Both acrylic nails and gel extensions are challenging to install and are best applied by a nail tech at a nail salon. However, acrylics are easier to install. Indeed, many DIY enthusiasts do acrylic manicures at home, including acrylic extensions.

Unfortunately, installing gels is intimidating. Fine, the gel arrives pre-mixed for greater convenience. However, you need several pieces of equipment that can be confusing.

Also, gels require a base coat and a top coat, which must be perfect for awesome extensions. So, it’s better to get a salon appointment.

Curing Process

The two nail types cure completely differently. Acrylics are the easiest to cure. Both the primer and acrylics cure when exposed to the air. In most cases, it takes 15-20 minutes, and you don’t have to worry about ruining your nails.

Unfortunately, gel extensions aren’t as simple to cure. First, you need an LED light or UV light source. Secondly, you must be extremely cautious when using the equipment.

Although it only takes 30 to 120 seconds for the base coat, gel, and top coat to cure, delays can cause serious nail damage.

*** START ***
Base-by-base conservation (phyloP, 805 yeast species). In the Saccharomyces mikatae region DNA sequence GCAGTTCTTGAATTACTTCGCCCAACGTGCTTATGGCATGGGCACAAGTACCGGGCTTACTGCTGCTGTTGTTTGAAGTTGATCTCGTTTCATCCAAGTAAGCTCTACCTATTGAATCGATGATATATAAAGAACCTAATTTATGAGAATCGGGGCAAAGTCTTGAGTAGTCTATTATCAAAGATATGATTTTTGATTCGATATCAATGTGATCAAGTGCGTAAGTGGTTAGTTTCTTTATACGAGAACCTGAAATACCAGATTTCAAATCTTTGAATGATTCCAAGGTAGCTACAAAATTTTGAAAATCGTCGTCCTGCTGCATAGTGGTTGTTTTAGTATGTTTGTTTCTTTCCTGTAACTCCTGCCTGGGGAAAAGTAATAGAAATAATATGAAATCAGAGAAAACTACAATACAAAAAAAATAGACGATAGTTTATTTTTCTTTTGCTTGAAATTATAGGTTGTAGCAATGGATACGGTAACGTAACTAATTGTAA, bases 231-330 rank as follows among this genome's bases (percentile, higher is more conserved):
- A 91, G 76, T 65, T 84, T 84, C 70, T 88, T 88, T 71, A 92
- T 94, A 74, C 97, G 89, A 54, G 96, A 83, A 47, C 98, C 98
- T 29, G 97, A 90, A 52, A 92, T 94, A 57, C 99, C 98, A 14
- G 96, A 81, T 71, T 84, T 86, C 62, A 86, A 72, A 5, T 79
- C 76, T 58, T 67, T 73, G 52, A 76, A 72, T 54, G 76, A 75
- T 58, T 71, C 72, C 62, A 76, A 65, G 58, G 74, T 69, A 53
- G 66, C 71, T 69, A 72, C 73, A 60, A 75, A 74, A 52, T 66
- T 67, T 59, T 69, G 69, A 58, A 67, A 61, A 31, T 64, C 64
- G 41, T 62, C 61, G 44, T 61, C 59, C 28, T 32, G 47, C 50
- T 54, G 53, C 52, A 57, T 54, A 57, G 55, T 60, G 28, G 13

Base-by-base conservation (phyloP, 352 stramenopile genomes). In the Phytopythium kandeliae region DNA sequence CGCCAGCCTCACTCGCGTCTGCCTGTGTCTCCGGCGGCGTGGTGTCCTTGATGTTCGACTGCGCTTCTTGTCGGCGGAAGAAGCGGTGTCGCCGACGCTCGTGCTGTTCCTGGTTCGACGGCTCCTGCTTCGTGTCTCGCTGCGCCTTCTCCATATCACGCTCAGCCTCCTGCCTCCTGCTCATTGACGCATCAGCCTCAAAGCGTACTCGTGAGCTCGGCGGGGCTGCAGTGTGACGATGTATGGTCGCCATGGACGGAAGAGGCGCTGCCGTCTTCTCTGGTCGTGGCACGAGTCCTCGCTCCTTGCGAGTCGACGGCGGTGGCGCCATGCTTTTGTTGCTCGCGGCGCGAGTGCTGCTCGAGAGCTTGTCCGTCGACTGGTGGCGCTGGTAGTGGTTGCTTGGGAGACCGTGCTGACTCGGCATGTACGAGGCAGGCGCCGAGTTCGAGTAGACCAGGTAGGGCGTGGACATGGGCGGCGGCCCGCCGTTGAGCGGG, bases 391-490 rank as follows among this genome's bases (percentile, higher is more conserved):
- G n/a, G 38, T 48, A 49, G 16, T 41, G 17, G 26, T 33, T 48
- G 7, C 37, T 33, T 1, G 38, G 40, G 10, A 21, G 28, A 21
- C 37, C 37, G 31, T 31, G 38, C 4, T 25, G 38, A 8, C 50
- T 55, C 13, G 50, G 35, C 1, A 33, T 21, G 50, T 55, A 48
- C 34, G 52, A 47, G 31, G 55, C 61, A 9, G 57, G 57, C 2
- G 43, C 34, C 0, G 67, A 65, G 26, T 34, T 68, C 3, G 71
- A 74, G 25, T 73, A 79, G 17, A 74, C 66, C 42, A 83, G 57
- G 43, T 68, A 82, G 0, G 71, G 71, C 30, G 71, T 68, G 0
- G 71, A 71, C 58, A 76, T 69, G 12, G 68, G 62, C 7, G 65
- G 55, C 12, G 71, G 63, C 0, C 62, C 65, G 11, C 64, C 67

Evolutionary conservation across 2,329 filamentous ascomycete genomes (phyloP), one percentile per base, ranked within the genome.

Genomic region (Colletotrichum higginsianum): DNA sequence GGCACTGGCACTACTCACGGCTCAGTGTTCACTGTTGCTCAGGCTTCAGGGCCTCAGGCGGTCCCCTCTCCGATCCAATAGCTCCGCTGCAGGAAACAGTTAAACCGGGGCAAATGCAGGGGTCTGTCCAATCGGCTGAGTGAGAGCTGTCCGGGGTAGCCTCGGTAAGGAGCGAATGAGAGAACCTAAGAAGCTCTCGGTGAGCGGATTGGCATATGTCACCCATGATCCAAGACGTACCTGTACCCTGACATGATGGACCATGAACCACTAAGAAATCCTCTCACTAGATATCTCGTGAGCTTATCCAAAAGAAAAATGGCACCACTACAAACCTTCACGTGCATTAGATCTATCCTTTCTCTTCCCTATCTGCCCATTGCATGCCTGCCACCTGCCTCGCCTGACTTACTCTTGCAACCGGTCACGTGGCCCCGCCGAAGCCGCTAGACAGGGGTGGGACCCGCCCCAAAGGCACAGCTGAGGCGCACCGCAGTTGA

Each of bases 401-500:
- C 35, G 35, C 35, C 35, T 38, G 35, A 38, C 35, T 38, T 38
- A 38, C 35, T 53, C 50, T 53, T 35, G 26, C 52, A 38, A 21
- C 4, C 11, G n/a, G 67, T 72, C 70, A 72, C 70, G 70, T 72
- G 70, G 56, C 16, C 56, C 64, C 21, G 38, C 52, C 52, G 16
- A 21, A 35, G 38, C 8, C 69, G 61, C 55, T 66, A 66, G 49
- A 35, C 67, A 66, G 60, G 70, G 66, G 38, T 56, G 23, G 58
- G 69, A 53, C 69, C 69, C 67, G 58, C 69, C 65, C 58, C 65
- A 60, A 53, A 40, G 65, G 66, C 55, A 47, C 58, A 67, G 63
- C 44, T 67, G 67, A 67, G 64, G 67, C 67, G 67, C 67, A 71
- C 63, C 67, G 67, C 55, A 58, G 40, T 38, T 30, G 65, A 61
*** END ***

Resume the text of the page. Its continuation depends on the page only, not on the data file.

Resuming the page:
Hardness and Durability

Acrylic nails, including acrylic nail extensions, are harder, stronger, and more durable than gel extensions. Therefore, they protect the actual nail better and are likely to last longer, typically 6-8 weeks. However, they are also extremely rigid.

Meanwhile, gel extensions tend to be more flexible. They are slightly softer than acrylics and less durable, only lasting 2-3 weeks. However, they “bend with the nail,” offering greater comfort when you clench your fist and bend your fingers.

Which is Less Damaging to Natural Nails?

All artificial nails are unhealthy for natural nails. They invade the actual nails, rendering them dry and cracky. Moreover, the application and removal processes make the natural nails thin, brittle, and weak.

That said, acrylic nails are worse. Although they offer better protection, they entail more aggressive nail processes. Also, the removal process irritates healthy nails and may affect the nail bed.

So, avoid acrylics if you’re worried about your nail health. Alternatively, allow the nails to rest a few weeks after every round of false nails.

Appearance and Beauty

We primarily install artificial nails to enhance our looks and appearances. So, you’re likely wondering which is more attractive, acrylic nails or gel extensions. It’s easy- gel extensions.